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Before hieroglyphic writing was developed, between 900 and 700 BCE, people of the Armenian region expressed themselves by carving and painting designs on rocks. These three pictographs were executed between the 8th and 4th millenia BCE, (9000 to 3000 BCE). According to archaelogists, the drawings are associated with Neolithic cultures, especially in the higher mountain regions (Aragats and Aghmaghan and the basin of Lake Sevan).
The Indo-European group of languages is one of the most widely spoken family of languages in the world.
Around 3000 B.C.E., the Proto-Indo-European family of languages was probably closely unified, but by 2000 B.C.E., Greek and two extinct languages, Hittite and Sanskrit, were distinct languages. Though changes in grammar and meaning have taken place, analysis of vocabulary indicates that the people of the ancient Indo-European culture were metal-using farmers tending domestic animals. Recent discoveries suggest links to the Kurgan people, who lived on the steppes west of the Ural Mountains. In the Kingdom of Van, 810 BCE, inscriptions of economic and sacrificial nature were written in hieroglyphics. Specimens of Armenian hieroglyphics are also evident in Urartean excavations at Karmir-Blur, where pottery, bronze cups and cylinder seals were found. This type of writing was used by peoples living on the Ararat Plain, even before the penetration of the Urartian tribes, according to excavations at Cholagerd.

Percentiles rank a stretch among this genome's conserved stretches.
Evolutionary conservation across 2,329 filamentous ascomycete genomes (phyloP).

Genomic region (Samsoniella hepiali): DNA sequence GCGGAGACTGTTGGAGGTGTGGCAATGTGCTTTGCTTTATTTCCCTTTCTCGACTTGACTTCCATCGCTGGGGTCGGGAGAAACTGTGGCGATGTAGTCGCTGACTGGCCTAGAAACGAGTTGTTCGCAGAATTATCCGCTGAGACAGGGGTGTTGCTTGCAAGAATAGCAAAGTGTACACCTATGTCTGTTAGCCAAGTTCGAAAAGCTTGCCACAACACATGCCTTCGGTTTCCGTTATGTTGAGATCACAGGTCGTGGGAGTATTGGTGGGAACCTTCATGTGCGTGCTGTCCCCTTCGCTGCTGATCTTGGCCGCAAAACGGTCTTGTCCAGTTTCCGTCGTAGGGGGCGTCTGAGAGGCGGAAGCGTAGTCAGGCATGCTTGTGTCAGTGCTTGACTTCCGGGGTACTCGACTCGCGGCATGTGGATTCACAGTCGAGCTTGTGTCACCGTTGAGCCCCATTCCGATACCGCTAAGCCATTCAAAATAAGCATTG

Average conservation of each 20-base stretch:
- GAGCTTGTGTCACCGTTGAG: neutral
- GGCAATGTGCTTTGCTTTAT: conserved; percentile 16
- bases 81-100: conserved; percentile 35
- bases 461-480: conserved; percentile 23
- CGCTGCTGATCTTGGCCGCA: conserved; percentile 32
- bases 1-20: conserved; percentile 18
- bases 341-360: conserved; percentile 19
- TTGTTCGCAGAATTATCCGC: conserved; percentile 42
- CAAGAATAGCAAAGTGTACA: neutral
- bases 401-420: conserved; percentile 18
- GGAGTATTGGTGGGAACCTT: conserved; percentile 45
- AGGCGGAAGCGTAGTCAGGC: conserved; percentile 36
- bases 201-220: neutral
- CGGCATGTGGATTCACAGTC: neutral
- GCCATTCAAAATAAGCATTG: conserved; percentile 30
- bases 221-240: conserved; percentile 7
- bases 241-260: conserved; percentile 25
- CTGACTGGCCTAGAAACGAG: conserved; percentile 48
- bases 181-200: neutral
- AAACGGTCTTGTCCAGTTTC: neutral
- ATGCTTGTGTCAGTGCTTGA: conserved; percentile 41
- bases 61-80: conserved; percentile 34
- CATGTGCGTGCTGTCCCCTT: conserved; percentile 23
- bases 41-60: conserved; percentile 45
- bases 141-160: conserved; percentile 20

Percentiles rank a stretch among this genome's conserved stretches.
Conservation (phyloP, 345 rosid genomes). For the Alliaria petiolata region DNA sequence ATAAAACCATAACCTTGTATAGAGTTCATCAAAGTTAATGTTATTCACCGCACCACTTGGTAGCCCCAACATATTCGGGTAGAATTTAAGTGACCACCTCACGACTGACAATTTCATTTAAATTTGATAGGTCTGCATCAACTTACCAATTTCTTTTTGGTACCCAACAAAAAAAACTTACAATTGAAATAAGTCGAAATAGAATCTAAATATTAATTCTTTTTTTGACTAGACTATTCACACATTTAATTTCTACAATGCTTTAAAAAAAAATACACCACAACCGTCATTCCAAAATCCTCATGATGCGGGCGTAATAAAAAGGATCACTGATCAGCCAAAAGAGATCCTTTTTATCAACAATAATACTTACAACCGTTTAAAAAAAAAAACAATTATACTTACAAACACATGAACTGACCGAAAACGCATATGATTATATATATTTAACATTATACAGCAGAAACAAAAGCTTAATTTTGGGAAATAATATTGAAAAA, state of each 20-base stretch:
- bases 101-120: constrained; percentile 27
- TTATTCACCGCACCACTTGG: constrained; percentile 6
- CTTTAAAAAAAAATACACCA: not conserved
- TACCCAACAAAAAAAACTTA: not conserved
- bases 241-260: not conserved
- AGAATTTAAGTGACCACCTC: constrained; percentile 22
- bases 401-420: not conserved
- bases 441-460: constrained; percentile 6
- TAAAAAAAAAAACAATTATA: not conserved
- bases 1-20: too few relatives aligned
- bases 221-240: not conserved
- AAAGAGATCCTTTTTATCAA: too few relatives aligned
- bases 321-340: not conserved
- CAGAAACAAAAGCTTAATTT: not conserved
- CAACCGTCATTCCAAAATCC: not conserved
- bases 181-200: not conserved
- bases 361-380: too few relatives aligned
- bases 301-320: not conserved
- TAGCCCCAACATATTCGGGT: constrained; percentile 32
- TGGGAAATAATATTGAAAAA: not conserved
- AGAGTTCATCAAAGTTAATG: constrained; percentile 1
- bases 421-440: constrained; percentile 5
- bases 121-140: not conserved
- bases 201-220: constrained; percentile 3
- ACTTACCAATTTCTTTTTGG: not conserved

Above: St. Sahak and St. Mesrob and their disciples translating the bible.
Lord Byron, a famous English romantic poet, studied Armenian from 1816-1823 on the island of San Lazzaro at the Mekhitarist Convent in Venice, Italy. He wrote, "It is a rich language, however, and would amply repay any one the trouble of learning it" and in a April 11, 1818 memo, wrote, "You will not neglect my Armenians."